Introduction: Previous studies have suggested that angiographically detected peri-stent contrast staining (PSS) after stent implantation is a strong predictor of subsequent target lesion revascularization (TLR) and very late stent thrombosis (VLST). However, the natural history of PSS, and its clinical significance remains unknown.
Methods: The study sample comprised 8,720 de novo lesions that were treated with coronary stents and were evaluated by follow-up angiography within 2 years after stent implantation in a single center. Late acquired PSS was observed in 267 lesions (3.1%), and of those, 103 lesions that underwent second follow-up angiography were enrolled in the analysis. PSS was defined as contrast staining outside the stent contour extending to >20% of the stent diameter measured by quantitative coronary angiography. Morphological features of PSS were classified into 3 groups as follows: monofocal, multifocal, or segmental. The natural history of PSS can be classified into 4 categories based on the serial change of PSS size; enlarged, reduced, unchanged, and resolved.
Results: At the second angiographic follow-up study, the size of PSS enlarged in 23 (22%), reduced in 25 (24%), unchanged in 25 (24%), and resolved in 30 (29%) lesions, respectively. The average follow-up period after the index angiographic follow-up study was 83±32 months. The cumulative incidence of TLR was significantly higher in the resolved group than in the enlarged, reduced, and unchanged groups (37%, 13%, 16%, and 24%, respectively, p=0.04). The overall incidence of VLST was 4%, and most VLST occurred in lesions with multifocal PSS at the index follow-up study compared to those with monofocal and segmental PSS (14%, 2%, and 0%, respectively, p=0.04). However, the cumulative incidence of VLST was similar among each category for serial change of PSS.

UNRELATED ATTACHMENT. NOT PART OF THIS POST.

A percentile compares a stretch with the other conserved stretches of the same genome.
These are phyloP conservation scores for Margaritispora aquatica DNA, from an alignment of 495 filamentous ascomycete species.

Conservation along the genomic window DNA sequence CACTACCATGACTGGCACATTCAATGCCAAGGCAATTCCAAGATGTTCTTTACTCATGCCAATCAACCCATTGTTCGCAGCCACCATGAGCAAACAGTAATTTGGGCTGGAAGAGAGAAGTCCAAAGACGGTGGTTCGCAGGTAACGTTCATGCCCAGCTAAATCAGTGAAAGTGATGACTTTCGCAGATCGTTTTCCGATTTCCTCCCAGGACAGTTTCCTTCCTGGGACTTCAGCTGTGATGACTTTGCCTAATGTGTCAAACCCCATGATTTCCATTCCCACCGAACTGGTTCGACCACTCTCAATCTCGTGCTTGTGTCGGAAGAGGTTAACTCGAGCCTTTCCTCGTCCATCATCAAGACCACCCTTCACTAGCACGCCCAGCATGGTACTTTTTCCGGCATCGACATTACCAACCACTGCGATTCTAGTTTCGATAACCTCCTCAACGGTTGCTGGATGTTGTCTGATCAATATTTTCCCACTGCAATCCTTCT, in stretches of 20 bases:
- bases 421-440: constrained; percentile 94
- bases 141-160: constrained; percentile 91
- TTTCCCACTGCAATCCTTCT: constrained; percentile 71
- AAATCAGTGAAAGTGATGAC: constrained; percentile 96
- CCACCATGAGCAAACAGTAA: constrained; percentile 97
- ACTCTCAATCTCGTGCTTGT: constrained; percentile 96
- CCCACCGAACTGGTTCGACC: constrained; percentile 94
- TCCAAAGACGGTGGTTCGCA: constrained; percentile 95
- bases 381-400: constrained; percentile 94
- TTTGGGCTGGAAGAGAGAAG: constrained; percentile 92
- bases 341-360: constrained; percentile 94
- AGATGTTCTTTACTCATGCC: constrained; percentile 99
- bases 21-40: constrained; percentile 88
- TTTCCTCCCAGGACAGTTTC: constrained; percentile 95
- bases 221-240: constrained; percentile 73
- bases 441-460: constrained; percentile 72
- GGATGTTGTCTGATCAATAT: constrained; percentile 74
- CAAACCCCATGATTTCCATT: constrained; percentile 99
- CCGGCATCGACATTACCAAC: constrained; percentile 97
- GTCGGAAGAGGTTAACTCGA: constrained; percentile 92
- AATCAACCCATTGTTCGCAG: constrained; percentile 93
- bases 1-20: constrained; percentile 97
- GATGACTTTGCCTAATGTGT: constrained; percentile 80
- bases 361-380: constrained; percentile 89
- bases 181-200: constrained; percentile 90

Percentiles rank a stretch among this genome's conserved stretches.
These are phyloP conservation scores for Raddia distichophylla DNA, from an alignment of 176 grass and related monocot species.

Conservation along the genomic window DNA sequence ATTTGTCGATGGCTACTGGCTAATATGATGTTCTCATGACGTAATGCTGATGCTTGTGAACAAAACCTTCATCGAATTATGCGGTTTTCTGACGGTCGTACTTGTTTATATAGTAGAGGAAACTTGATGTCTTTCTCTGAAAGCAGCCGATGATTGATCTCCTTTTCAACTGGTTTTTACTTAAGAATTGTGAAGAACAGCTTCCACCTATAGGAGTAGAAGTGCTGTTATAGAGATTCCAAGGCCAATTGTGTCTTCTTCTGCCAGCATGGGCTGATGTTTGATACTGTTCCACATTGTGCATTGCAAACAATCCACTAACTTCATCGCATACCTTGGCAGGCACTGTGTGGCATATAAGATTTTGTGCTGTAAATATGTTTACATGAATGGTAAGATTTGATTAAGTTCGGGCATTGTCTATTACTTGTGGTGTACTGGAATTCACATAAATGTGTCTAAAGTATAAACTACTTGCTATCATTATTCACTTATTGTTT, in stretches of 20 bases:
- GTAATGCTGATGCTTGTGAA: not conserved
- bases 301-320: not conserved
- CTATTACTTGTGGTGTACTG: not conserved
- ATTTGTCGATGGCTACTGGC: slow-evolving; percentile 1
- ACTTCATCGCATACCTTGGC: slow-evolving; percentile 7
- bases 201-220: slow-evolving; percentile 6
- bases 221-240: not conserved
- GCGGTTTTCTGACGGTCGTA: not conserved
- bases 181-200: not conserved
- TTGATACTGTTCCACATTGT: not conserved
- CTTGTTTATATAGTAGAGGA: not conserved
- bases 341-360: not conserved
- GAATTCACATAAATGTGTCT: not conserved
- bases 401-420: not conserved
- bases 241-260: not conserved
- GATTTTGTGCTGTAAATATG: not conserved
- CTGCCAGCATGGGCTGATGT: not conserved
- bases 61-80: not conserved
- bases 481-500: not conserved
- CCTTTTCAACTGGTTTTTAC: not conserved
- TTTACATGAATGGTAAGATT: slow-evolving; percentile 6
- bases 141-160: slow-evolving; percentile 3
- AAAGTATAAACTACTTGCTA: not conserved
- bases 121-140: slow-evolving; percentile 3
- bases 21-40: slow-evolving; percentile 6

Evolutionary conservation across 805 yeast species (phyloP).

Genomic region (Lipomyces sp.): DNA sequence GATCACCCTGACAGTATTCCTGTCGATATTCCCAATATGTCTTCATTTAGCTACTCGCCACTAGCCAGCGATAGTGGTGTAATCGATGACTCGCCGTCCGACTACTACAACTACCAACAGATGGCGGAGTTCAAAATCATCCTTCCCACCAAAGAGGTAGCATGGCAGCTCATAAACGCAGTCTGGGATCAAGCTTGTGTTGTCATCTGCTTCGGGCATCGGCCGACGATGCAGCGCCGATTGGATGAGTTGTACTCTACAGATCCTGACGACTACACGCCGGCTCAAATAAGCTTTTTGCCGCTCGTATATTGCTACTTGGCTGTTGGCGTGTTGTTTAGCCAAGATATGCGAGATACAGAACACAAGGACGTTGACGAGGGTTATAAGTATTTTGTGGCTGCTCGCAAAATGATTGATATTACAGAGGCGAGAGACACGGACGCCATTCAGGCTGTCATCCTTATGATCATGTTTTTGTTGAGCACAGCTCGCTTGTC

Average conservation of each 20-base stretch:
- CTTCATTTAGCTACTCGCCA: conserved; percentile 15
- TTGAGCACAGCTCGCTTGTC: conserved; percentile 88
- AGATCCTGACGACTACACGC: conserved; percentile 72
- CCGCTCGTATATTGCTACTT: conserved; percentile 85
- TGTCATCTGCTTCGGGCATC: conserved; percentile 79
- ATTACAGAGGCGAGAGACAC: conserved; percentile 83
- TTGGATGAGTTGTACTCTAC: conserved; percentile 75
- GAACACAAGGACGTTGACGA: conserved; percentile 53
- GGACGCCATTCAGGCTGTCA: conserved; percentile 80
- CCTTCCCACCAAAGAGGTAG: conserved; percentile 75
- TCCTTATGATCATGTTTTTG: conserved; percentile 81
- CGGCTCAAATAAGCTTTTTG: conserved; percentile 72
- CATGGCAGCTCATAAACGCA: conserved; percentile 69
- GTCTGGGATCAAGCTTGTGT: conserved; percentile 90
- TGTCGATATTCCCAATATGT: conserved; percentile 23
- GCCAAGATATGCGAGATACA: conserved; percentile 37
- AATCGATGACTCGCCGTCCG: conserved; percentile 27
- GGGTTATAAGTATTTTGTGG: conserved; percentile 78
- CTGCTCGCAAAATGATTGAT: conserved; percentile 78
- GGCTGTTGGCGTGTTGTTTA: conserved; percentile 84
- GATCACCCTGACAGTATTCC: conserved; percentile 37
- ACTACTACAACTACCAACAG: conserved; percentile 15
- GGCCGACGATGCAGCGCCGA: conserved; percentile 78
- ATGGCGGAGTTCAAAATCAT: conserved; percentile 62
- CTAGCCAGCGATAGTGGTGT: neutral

Conclusions: Most PSS observed within 2 years after stenting tended to reduce in size, and seemed to be associated with subsequent TLR especially, when it was resolved. The multifocal appearance of PSS appeared to be associated with a higher risk for subsequent VLST. This easily assessable angiographic morphology is useful in clinical risk stratification for patients who underwent stent implantation.